Business Intelligence Systems


In most modern enterprises, Business Intelligence & Analytics (BI&A) Systems represent a core enabler of decision-making in that they are supplying up-to-date and accurate information about all relevant aspects of a company’s planning and operations: from stock levels to sales volumes, from process cycle times to key indicators of corporate performance. Modern BI&A systems leverage beyond reporting and dashboards also advanced analytical functions. Thus, today they also play a major role in enabling data-driven products and services. The aim of this course is to introduce theoretical foundations, concepts, tools, and current practice of BI&A Systems from a managerial and technical perspective.


The course is complemented with an engineering capstone project, where students work in a team with real-world use cases and data in order to create running Business intelligence & Analytics system prototypes.


Learning objectives

  • Understand the theoretical foundations of key Business Intelligence & Analytics concepts supporting decision-making
  • Explore key capabilities of state-of-the-art Business Intelligence & Analytics Systems
  • Learn how to successfully implement and run Business Intelligence & Analytics Systems from multiple perspectives, e.g. architecture, data management, consumption, analytics
  • Get hands-on experience by working with Business Intelligence & Analytics Systems with real-world use cases and data



This course is limited to a capacity of 50 places. The capacity limitation is due to the attractive format of the accompanying engineering capstone project. Strong analytical abilities and profound skills in SQL as wells as Python and/or R are required. Students have to apply with their CV and transcript of records. All organizational details and the underlying registration process of the lecture and the capstone project will be presented in the first lecture (27.10.2022) and the registration will be open until 06.11.2022 (23:55). The teaching language is English.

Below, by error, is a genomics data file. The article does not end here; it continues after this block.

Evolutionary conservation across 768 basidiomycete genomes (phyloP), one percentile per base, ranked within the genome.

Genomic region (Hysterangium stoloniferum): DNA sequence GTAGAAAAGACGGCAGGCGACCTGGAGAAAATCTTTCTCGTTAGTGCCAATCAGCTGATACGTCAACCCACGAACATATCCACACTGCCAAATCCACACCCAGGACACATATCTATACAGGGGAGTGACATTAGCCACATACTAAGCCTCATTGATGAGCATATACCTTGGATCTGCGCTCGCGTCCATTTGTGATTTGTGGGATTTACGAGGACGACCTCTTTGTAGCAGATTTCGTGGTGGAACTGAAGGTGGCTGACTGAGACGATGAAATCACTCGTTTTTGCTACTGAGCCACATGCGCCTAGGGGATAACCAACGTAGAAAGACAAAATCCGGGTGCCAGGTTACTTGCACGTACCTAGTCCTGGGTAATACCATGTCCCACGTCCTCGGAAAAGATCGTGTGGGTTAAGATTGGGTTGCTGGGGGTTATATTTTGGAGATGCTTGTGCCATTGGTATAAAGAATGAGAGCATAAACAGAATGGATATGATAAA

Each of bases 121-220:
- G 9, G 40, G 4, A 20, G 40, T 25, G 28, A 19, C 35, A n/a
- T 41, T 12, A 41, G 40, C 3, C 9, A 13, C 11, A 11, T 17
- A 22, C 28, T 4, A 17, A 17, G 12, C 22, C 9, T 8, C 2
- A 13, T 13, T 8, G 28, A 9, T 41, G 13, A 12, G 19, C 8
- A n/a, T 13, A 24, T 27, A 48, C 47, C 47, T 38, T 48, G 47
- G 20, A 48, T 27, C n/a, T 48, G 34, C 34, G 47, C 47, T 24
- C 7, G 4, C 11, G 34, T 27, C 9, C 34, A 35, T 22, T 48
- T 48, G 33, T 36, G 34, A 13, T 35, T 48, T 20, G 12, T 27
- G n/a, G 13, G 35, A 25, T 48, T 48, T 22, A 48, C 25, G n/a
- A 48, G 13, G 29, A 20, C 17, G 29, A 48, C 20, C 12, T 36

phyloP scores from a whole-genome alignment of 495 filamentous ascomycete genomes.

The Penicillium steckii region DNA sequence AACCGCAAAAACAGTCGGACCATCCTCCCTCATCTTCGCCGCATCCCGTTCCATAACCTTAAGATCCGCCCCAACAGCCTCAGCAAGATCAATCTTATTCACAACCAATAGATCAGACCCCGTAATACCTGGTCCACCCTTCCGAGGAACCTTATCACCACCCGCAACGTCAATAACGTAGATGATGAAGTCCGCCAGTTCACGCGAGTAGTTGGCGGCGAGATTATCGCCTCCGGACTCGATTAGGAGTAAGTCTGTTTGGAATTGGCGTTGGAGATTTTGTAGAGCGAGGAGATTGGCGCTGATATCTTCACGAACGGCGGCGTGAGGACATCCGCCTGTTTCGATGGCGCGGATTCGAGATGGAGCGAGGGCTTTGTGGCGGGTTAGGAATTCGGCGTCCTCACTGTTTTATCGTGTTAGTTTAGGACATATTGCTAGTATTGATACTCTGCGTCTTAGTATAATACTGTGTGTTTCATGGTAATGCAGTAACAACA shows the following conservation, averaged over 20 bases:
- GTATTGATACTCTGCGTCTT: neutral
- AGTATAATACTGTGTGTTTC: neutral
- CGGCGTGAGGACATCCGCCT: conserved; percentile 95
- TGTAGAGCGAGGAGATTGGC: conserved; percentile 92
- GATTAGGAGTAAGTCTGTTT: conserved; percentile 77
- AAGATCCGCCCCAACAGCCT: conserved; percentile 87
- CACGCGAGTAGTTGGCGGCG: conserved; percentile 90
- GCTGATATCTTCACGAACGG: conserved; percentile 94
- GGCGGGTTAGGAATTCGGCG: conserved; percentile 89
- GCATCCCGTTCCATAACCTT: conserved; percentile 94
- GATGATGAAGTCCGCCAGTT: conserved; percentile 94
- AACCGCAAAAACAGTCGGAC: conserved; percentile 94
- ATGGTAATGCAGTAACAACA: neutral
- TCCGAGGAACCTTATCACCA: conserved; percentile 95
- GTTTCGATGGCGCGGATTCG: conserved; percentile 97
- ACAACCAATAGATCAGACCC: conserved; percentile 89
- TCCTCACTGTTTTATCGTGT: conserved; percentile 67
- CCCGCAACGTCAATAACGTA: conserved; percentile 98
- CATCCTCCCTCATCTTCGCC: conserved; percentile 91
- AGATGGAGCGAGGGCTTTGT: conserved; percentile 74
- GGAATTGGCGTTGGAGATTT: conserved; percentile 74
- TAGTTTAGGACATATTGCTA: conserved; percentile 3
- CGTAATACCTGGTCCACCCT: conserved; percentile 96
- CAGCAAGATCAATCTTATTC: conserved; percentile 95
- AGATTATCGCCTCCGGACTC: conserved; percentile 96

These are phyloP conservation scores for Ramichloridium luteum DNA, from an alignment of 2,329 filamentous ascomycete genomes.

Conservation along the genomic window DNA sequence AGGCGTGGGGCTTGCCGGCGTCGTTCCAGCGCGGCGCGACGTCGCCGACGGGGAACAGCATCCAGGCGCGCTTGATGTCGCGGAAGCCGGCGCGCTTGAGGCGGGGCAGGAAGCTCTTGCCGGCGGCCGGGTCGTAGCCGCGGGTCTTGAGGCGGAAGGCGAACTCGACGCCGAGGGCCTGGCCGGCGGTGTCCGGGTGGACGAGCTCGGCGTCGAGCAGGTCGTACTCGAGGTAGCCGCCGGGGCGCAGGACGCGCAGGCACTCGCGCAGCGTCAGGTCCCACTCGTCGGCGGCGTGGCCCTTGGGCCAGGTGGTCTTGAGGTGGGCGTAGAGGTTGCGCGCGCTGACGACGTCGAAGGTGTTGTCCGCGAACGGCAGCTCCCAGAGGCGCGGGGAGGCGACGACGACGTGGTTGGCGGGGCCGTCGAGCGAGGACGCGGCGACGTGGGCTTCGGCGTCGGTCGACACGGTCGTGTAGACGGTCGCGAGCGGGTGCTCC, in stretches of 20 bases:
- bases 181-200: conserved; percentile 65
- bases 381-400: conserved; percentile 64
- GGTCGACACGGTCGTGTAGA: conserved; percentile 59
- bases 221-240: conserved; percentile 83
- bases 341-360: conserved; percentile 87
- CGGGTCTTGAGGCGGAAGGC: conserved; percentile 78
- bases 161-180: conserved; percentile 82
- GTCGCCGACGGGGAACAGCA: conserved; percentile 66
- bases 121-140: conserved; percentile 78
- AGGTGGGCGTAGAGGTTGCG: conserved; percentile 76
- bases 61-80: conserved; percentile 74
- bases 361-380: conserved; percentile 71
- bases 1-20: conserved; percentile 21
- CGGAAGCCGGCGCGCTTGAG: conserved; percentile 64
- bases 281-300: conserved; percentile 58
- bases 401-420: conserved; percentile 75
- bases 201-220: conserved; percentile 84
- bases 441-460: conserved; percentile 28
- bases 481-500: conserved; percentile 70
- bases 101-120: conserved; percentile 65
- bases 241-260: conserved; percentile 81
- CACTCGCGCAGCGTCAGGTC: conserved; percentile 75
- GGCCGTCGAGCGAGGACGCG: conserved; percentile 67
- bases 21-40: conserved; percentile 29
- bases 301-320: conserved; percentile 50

Course Organization
Language of instruction English
  • Turban, E., Aronson, J., Liang T.-P., Sharda, R. 2008. “Decision Support and Business Intelligence Systems”.
  • Watson, H. J. 2014. “Tutorial: Big Data Analytics: Concepts, Technologies, and Applications,” Communications of the Association for Information Systems (34), p. 24.
  • Arnott, D., and Pervan, G. 2014. “A critical analysis of decision support systems research revisited: The rise of design science,” Journal of Information Technology (29:4), Nature Publishing Group, pp. 269–293 (doi: 10.1057/jit.2014.16 ) .
  • Carlo, V. (2009). “Business intelligence: data mining and optimization for decision making”. Editorial John Wiley and Sons, 308-317.
  • Chen, H., Chiang, R. H. L, and Storey, V. C. 2012. „Business Intelligence and Analytics: From Big Data to Big Impact,“ MIS Quarterly (36:4), pp. 1165-1188.
  • Davenport, T. 2014. Big Data @ Work, Boston, MA: Harvard Business Review.
  • Economist Intelligence Unit. 2015 “Big data evolution: Forging new corporate capabilities for the long term”
  • Power, D. J. 2008. “Decision Support Systems: A Historical Overview,” Handbook on Decision Support Systems, pp. 121–140 (doi: 10.1007/978-3-540-48713-5_7 ) .
  • Sharma, R., Mithras, S., and Kankanhalli, A. 2014. „Transforming decision-making processes: a research agenda for understanding the impact of business analytics on organisations,“ European Journal of Information Systems (23:4), pp. 433-441.
  • Silver, M. S. 1991. “Decisional Guidance for Computer-Based Decision Support,” MIS Quarterly (15:1), pp. 105-122.


Further literature will be made available in the lecture.